One of the biggest perks of working with server-side tagging is that you can establish a first-party context between the site sending the data and the server-side tagging endpoint itself.

This leads to many benefits, including improved control of the data streams, the possibility to set cookies that extend beyond ITP’s restrictions, and reduced stress on an already very likely overloaded Content Security Policy.

In this article, I’ll show you how to map multiple custom domains to your Google Cloud Project application. I’ll also show you how to configure the container to support previewing all these different domains.


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Tip 124: Map multiple domains to a Server-side Tagging endpoint

For a domain to be in first-party context with some other domain, these two domains must share the top privately-controlled domain name.

Take and The highest possible domain name that I can privately control is (as I can’t buy .com). As this is shared by both domains, these are considered to be in first-party context.

So, when I created my server-side container, I configured it to use as the domain name, after which any request sent to it from (or any other subdomain) would be considered to be a first-party request.

Now, what about when I want to use the same container to cater to requests from

If I send a request from to, the top privately-controlled domain name is not the same ( vs. The request would work, and the server container could do stuff with it, but it would be a third-party request which has a significant impact on, for example, how cookies are processed.


Map additional custom domains to the endpoint

By going through the steps to map a custom domain again, and adding new domain mappings (using A/AAAA DNS records), the server-side tagging endpoint can be configured to respond from more than one domain.

In the screenshot above, I’ve mapped three different domains to the server-side endpoint. This means that without any further configuration, I can send requests to any one of those three domains, and the server-side endpoint will process them.

Configure the container and enter Preview mode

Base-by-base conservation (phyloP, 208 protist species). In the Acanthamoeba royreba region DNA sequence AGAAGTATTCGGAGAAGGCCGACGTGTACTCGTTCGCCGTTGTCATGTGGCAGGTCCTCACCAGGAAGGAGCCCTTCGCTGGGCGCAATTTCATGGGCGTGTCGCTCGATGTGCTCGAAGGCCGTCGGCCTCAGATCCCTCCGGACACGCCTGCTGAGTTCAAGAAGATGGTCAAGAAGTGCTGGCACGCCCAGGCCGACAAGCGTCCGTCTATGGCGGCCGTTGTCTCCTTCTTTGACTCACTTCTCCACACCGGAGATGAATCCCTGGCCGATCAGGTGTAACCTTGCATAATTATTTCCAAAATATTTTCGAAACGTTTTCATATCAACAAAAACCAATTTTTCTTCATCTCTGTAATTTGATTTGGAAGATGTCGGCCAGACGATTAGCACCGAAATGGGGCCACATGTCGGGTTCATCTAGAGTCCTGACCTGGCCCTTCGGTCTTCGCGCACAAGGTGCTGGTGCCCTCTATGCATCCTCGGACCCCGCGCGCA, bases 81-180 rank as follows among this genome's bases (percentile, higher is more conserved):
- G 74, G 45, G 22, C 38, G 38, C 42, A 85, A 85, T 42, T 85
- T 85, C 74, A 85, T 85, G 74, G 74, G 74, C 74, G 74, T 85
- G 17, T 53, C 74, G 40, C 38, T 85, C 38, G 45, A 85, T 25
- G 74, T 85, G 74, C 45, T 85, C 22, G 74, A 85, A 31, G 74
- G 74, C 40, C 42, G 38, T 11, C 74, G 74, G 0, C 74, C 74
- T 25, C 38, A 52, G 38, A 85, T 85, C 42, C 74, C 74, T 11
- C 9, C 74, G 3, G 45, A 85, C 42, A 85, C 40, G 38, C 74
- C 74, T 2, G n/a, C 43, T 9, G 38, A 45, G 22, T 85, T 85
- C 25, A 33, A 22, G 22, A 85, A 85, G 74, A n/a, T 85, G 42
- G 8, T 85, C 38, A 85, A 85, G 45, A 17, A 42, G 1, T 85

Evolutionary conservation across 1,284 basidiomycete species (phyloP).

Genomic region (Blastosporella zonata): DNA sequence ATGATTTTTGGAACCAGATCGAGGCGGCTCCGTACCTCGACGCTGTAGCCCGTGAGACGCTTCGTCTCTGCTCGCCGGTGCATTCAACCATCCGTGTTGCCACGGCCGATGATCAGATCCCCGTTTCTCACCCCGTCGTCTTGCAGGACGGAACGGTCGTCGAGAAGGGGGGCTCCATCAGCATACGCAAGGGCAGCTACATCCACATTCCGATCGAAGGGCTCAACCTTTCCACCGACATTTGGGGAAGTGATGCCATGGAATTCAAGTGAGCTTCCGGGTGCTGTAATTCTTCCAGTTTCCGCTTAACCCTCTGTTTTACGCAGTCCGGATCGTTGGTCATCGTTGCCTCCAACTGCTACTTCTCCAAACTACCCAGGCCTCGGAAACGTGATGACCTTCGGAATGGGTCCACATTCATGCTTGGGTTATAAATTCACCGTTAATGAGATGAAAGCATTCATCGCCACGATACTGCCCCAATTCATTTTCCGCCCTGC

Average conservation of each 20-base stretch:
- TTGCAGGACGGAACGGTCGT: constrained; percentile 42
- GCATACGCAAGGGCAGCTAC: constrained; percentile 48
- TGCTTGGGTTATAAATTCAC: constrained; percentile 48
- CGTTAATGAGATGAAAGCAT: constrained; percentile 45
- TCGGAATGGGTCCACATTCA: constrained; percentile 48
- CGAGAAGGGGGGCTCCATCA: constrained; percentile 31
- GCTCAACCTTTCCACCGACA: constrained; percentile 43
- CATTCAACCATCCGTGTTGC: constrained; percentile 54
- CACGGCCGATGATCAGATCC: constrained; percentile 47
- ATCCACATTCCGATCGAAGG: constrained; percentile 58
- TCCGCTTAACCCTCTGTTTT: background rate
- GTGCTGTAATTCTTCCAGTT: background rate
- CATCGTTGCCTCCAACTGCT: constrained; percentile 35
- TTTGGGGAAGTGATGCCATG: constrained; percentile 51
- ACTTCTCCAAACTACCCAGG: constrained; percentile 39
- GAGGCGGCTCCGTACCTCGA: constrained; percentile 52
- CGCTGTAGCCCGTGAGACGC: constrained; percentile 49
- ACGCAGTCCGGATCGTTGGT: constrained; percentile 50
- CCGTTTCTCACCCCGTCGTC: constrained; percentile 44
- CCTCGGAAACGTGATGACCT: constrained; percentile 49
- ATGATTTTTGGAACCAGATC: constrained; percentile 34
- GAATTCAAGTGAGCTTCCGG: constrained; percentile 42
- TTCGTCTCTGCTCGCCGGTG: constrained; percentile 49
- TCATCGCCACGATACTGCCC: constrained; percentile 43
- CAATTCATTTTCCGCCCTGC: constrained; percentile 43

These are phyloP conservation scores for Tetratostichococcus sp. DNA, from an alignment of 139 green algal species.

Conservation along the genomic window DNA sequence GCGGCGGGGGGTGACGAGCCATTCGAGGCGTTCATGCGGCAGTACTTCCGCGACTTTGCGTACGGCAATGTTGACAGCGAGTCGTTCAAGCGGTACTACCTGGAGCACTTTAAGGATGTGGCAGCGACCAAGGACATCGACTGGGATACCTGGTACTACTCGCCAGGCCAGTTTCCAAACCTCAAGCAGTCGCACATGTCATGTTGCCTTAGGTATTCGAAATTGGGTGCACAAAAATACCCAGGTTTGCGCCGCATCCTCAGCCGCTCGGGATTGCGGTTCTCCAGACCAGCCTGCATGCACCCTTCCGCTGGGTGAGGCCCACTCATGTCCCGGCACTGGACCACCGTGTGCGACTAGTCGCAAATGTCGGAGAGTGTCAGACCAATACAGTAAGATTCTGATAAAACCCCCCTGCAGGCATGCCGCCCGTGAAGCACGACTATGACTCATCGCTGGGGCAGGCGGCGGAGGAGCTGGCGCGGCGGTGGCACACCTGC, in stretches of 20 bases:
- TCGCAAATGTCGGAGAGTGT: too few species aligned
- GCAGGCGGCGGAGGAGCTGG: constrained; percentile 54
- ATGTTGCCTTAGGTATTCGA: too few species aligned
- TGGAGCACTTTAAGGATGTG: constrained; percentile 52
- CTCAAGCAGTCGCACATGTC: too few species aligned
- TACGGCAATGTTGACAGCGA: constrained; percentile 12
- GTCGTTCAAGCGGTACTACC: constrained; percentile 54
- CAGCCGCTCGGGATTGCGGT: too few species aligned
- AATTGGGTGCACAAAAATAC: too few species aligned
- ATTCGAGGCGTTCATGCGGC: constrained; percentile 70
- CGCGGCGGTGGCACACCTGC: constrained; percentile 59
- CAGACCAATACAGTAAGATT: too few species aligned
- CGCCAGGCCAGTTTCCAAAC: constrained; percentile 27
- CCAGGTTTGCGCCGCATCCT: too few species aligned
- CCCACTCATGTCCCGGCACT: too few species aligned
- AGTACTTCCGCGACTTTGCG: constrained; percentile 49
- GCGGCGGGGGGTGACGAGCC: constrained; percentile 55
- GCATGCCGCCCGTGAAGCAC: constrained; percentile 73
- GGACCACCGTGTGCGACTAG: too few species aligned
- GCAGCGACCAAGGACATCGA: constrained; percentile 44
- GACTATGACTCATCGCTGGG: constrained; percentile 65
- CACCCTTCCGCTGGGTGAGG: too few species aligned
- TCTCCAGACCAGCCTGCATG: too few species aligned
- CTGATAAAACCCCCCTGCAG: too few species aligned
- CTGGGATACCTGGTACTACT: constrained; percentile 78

In the Google Tag Manager Server Container Settings (under Admin), you then need to add these domains to the Server container URLs list:

Once a domain is in this list, you can enter Preview mode for that domain.

To enter Preview mode, go back to the regular workspace view in GTM, and click the little selector next to the Preview button.

In the overlay that appears, click the domain name you want to enable Preview mode for.

After doing this, whenever you click the Preview button, it will open Preview mode for whichever domain is currently selected behind the domain selector.

Verify it all works by clicking the Preview button and double-checking it opens in the correct origin.


Mapping more than one custom domain makes a lot of sense if you have, for example, practically identical sites just served off a different TLD (e.g. country sites) or a different site altogether (e.g. brand sites).

The underlying server infrastructure stays the same – mapping custom domains doesn’t mean that additional servers are added to the setup or anything like that. They are just additional entryways to the server-side tagging endpoint.

Naturally, each additional site you set to collect data to the server-side tagging endpoint will place additional stress on the instances running in the stack as well as your monthly bill. You might also need to configure your Clients and tags to accommodate data coming from multiple different domains if, for example, they are designed to set cookies in the responses (the domain of the cookie needs to match the domain of the request origin).

But the crux of the matter is this: it’s possible to map multiple custom domains to a single server-side tagging endpoint, and it’s actually quite easy to do so!

Have you had a need to map more than one domain to a server-side tagging endpoint? If so, what were your experiences in doing so? Please let the readers know in the comments!